adaptive system theory

adaptive system theory

[ə′dap·tiv ′sis·təm ‚the·ə·rē]
(computer science)
The branch of automata theory dealing with adaptive, or self-organizing, systems.
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This selection of 21 essays concentrates on using complexity theory, also known as complex adaptive system theory. Contributors describe moves toward a supportive nonlinear modeling structure, the role of "waste" in complex systems, the evolution of the administrative state, the existential complexity appreciation of policy development and analysis, decision-making on resources, robust policy analysis for complex open systems, and taking a pluralistic approach.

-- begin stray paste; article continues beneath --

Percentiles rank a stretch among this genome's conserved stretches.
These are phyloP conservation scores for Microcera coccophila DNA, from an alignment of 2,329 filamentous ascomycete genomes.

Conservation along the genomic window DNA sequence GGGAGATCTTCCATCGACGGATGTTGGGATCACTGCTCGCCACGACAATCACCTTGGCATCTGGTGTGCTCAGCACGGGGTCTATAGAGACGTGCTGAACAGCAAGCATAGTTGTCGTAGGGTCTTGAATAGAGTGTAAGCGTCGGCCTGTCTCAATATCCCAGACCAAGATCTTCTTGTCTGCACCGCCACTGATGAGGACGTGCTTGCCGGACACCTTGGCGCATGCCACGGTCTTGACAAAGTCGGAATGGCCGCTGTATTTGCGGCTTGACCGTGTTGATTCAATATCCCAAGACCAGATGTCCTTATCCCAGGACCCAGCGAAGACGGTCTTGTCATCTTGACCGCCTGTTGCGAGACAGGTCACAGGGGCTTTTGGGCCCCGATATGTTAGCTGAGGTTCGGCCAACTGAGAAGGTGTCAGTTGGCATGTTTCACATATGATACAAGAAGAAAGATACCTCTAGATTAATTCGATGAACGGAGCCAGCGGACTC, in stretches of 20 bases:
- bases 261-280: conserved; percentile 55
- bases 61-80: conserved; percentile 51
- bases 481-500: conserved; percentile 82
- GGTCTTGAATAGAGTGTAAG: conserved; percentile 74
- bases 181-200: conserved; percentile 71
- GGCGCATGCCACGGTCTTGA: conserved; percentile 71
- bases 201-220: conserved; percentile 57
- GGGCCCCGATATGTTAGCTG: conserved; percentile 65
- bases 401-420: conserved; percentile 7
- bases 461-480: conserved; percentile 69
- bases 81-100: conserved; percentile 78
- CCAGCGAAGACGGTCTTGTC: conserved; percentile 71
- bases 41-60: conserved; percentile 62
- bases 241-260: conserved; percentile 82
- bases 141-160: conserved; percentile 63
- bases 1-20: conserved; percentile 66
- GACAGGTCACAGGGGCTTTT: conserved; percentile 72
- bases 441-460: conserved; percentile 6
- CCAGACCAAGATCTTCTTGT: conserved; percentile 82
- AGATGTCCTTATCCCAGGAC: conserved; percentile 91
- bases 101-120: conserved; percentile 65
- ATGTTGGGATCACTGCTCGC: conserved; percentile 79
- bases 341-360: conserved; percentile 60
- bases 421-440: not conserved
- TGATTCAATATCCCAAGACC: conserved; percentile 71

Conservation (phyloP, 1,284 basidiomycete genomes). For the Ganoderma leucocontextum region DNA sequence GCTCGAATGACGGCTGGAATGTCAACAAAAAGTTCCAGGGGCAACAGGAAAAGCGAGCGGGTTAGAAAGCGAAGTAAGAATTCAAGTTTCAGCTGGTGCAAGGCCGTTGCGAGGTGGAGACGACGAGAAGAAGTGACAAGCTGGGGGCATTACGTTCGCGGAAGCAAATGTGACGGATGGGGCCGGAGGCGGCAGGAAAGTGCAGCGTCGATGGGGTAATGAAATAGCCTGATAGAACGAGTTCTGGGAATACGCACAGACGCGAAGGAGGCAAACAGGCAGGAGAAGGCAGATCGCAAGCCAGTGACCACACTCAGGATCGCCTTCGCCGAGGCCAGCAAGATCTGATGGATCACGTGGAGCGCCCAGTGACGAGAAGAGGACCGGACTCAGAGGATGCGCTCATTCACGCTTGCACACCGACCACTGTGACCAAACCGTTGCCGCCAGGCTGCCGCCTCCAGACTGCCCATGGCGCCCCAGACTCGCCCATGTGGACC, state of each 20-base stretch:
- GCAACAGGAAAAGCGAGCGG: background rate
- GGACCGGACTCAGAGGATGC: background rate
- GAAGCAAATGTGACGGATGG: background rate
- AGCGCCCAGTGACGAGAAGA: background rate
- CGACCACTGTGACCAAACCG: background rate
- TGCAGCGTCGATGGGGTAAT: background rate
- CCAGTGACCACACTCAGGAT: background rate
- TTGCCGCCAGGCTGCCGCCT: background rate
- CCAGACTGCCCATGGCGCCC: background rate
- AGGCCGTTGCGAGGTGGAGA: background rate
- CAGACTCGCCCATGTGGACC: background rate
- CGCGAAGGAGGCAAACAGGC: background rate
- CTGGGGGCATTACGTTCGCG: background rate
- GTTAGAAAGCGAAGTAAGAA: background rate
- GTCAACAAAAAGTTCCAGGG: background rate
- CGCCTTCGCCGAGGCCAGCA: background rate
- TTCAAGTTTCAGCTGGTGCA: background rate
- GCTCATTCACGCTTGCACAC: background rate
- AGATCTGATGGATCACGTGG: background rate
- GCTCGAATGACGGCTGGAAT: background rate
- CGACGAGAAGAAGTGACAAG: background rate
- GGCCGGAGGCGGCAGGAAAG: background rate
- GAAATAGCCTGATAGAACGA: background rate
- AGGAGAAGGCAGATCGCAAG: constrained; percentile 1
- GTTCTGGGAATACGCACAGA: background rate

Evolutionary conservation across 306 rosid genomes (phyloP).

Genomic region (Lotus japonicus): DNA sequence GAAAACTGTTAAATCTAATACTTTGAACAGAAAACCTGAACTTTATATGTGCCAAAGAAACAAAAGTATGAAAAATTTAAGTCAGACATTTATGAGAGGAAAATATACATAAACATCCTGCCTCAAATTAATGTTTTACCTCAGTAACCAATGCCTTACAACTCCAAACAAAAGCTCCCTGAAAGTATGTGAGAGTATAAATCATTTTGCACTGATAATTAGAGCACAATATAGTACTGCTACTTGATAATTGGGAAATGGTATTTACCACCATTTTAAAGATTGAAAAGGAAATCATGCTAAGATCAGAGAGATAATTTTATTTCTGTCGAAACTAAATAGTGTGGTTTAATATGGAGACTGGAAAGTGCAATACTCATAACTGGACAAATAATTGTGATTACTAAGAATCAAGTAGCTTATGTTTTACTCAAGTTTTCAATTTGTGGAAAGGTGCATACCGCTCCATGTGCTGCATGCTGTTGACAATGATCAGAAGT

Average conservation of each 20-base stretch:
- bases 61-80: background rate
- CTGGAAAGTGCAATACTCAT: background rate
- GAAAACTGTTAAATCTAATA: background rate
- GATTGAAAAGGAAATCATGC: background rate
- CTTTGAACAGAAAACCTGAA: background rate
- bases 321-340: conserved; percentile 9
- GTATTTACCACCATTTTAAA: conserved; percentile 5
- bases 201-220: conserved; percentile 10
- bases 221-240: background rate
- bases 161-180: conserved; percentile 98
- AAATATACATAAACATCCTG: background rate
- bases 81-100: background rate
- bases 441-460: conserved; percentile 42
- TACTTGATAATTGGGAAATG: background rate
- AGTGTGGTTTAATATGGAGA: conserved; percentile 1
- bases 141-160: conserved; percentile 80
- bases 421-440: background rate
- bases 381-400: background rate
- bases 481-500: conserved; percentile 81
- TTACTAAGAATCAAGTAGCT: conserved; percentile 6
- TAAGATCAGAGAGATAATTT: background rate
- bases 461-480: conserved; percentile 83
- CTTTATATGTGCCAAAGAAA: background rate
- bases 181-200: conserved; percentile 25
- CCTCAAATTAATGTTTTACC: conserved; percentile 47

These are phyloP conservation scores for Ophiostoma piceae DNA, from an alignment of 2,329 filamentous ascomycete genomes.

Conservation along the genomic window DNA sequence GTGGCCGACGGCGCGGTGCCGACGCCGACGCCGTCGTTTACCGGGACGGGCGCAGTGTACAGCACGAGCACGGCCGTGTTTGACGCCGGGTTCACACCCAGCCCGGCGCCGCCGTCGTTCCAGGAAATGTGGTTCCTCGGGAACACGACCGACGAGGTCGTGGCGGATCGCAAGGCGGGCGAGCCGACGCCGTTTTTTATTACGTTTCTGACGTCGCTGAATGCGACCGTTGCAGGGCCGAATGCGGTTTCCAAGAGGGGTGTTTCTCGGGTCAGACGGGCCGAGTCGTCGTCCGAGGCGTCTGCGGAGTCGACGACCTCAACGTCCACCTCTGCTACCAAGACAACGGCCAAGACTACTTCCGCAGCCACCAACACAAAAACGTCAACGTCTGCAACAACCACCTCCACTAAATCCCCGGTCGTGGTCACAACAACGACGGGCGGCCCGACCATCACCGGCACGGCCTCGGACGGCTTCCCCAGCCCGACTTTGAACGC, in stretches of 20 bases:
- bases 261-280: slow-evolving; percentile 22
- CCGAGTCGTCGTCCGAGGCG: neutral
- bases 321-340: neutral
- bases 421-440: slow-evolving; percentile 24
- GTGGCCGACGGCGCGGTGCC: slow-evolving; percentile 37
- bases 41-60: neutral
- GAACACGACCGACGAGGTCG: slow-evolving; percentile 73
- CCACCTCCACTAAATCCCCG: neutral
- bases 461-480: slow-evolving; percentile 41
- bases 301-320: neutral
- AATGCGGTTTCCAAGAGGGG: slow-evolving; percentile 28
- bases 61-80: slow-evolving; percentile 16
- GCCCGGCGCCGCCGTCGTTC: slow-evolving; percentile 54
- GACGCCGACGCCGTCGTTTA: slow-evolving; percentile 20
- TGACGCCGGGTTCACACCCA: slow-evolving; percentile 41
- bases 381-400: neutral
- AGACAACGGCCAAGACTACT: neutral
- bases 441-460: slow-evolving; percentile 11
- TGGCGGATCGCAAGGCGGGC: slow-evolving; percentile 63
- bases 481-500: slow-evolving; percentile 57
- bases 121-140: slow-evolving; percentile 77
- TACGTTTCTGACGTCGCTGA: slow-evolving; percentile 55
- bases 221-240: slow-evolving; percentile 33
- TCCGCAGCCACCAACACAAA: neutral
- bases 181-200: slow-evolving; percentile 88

The Evolutionary Epistemology as Campbell's generalized or universal Darwinism and his theory of vicarious selector, and Popper's evidence for universal evolution and hierarchical systems evolution in Objective Knowledge offered strong support and complementation to the Complex Adaptive System theory of SFI (Popper, 1972, chap.
Thirty years have passed now, the questions found sensitively by Checkland at that time have been solved to a larger extent due to the appearance and further development of self-organization theories of various schools as well as Universal Evolution and Complex Adaptive System theory. Therefore, we add one more umbrella to summarize the new development of systems thinking from static and steady studies to the studies of dynamics and mechanisms.
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